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DANIEL DEFOE (1661-1731), writer of prose English fictions; chief work, Robinson Crusoe.
ALEXANDER POPE (1688-1744), poet, translated Homer, wrote the Rape of the Lock, moral essays in verse, Windsor Forest, the Dunciad.
JONATHAN Swift, Dean of St. Patrick's, great political writer ; died in 1783; chief works, Tale of a Tub, Drapier's Letters, Gulliver's Travels.
John GAY (1688–1732), wrote The Beggar's Opera, and some pastoral poems.
JAMES THOMSON (1700-1748), born in Roxburghshire wrote a poem called The Seasons, and an allegorical one, The Castle of Indolence.
SIR RICHARD STEELE (about 1709), born in Dublin, edited the Tatler and Guardian.
LADY MARY WORTLEY MONTAGU (1690-1762), wrote a series of descriptive letters from Con-. stantinople.
ALLAN RAMSAY (1686–1758), born in Leadhills, Scotland, wrote a pastoral drama called The Gentle Shepherd.
Thomas GRAY (1716–1771), wrote Elegy in a Country Churchyard, Progress of Poesy, The Bard, etc.
EDWARD YOUNG (1681-1765), wrote The Night Thoughts, a poem.
WILLIAM COLLINS (1720-1756), wrote an Ode on the Passions, etc.
MARK AKENSIDE (1721-1770), wrote The Pleasures of the Imagination.
OLIVER GOLDSMITH (1728–1774), wrote The Traveller and The Deserted Village, in verse, The
, Vicar of Wakefield, and other works in
CHARLES CHURCHILL (1731–1764), wrote The Rosciad.
TOBIAS SMOLLETT (1721-1771), wrote An Ode to Leven Water, and several novels, Roderick Random, etc.
SAMUEL JOHNSON (1709-1784), wrote Vanity of Human Wishes, and London poems; Lives of the Poets; Rasselas, and the Rambler in prose, and composed a dictionary.
Henry FIELDING (1707-1754), wrote the celebrated novels, Tom Jones, and The History of Joseph Andrews.
DAVID HUME (1711-1776), born in Edinburgh, wrote a history of England and some essays.
ADAM SMITH (1723-1790), born in Kirkaldy, wrote a work on political economy called The Wealth of Nations.
SIR WILLIAM BLACKSTONE (1723-1780), Judge of King's Bench, wrote Commentaries on the Laws of England.
HORACE WALPOLE (1718-1797), wrote The Castle of Otranto and Catalogue of Noble Authors.
WILLIAM ROBERTSON (1721–1793), a Scottish clergyman, wrote histories of Scotland, of Charles V., and of America.
EDWARD GIBBON (1737-1794), wrote the history of The Decline and Fall of the Roman Empire.
ROBERT BURNS (1759–1796), a Scottish poet, wrote lyrics; chief works, Cottar's Saturday Night, Tam o' Shanter, etc.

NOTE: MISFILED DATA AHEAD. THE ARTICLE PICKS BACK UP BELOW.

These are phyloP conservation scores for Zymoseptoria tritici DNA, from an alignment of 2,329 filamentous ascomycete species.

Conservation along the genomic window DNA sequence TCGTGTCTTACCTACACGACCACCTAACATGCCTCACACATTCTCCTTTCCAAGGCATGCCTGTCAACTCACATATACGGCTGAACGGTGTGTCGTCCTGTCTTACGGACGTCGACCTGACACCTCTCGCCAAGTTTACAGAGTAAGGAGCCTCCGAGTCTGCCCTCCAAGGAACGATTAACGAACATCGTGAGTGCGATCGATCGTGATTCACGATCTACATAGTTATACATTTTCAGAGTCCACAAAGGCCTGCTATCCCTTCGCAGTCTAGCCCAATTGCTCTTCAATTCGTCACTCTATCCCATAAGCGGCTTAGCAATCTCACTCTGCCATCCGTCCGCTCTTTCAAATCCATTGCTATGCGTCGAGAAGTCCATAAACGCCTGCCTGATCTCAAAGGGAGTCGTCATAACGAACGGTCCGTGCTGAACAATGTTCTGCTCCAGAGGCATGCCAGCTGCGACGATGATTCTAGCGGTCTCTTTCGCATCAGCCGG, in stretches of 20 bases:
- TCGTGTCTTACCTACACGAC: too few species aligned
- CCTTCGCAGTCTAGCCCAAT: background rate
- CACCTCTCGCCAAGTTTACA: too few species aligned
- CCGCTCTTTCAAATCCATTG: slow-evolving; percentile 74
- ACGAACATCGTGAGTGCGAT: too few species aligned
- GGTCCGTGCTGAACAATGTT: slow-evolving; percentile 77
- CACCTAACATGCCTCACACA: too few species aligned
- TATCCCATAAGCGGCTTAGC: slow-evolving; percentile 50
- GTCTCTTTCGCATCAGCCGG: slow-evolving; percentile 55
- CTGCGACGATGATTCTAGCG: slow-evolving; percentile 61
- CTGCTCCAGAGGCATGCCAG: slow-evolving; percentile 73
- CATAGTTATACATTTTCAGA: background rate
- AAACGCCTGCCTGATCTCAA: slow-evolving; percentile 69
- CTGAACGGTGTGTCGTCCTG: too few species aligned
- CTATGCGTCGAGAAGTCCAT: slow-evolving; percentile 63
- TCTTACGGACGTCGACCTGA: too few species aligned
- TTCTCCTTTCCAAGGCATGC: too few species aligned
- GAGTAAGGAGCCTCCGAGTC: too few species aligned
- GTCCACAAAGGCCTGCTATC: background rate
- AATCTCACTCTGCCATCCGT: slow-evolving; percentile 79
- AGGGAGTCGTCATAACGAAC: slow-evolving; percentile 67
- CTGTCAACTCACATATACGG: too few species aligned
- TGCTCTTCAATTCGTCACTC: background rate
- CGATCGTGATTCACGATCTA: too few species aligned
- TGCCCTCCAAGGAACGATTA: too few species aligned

WILLIAM COWPER (1731-1800), moral poet, English
. wrote The Task, The Sofa, and translated Homer.
EDMUND BURKE (1730-1797), born in Dublin, famous orator; chief works, An Essay on the Sublime and Beautiful, and Reflections on the French Revolution.
Hugh BLAIR (1718–1800), a Scottish clergyman, wrote
sermons and lectures on Belles Lettres.
WILLIAM PALEY (1743–1805), Archdeacon of Carlisle; wrote Natural Theology, Horce Paulince, and Evidences of Christianity, etc.
LORD BYRON (1788–1824), poet, wrote Childe Harold's Pilgrimage, Bride of Abydos, etc.
DUGALD STEWART (1753-1828), born in Edinburgh, wrote Philosophy of the Human Mind, and Outlines of Moral Philosophy.
SIR WALTER SCOTT (1771-1832), poet and novelist; chief works, The Lady of the Lake, Marmion, The Lay of the last Minstrel, in verse,
, and the Waverley Novels, and Life of Napoleon in
SAMUEL TAYLOR COLERIDGE (1772-1834), poet and prose writer; philosopher; author of Christabel, The Ancient Mariner, etc.
ROBERT SOUTHEY (1774-1843), poet and prose writer; wrote Joan of Arc, and Thalaba in verse, and a Life of Nelson, in prose, etc.
Thomas CAMPBELL (1777–1844), poet, author of The Pleasures of Hope, The Battle of the Baltic, etc.
WILLIAM WORDSWORTH (1770-1850), poet;
author of The Excursion, White Doe of Rylstone, etc.
Thomas MOORE (1780–1851, an Irish lyric poet; wrote Lalla Rookh, and Irish Melodies.
John LINGARD (1769-1851), Roman Catholic, wrote A History of England up to the Revolution.
SAMUEL ROGERS (1762-1855); chief poems, Pleasures of Memory and Italy.
LORD MACAULAY (1800-1859). English historian of the reigns of James II., and part of William III., also wrote Lays of Ancient Rome, and numerous essays on literature and politics.
Showing the changes letters undergo in French
and English words derived from the Latin.
A. A is often changed into ai ; as, Lat. par=equal, Fr. Appendix. pair, Eng. pair. Lat. planus =level, Fr. plain. Lat. placère=to please, Fr. plaire. Lat. vanus rempty, Fr. vain, Eng. vain.
B is often changed into v; as, Lat. gubernare=to steer a ship, Fr. gouverner, Eng. govern. Lat. debere= to owe; Fr. devoir. Lat. habere=to have, Fr. avoir. Lat. liber=free, Fr. livrer, Eng. deliver. Lat. verbena = a sacred plant, Fr. verveine, Eng. vervain.
C. C before a is changed into ch; as, Lat. caballus = horse, Fr. cheval, Eng. chivalry. Lat. carus=dear, Fr. cher, Eng. cherish. Lat. calidus
warm, Fr. chaud. Lat. capitulum=a little head, Fr. chapitre, Eng. chapter. Lat. carmen=song, Fr. charme, Eng. charm. Lat. camera =an arch, Fr. chambre, Eng. chamber. Lat. canis =a dog, Fr. chien. Lat. calx =limestone, Fr. chaux, Eng. chalk. Lat. campus = a field, Fr. champ, Eng. champion.
C before other letters is often changed into g or 8; as,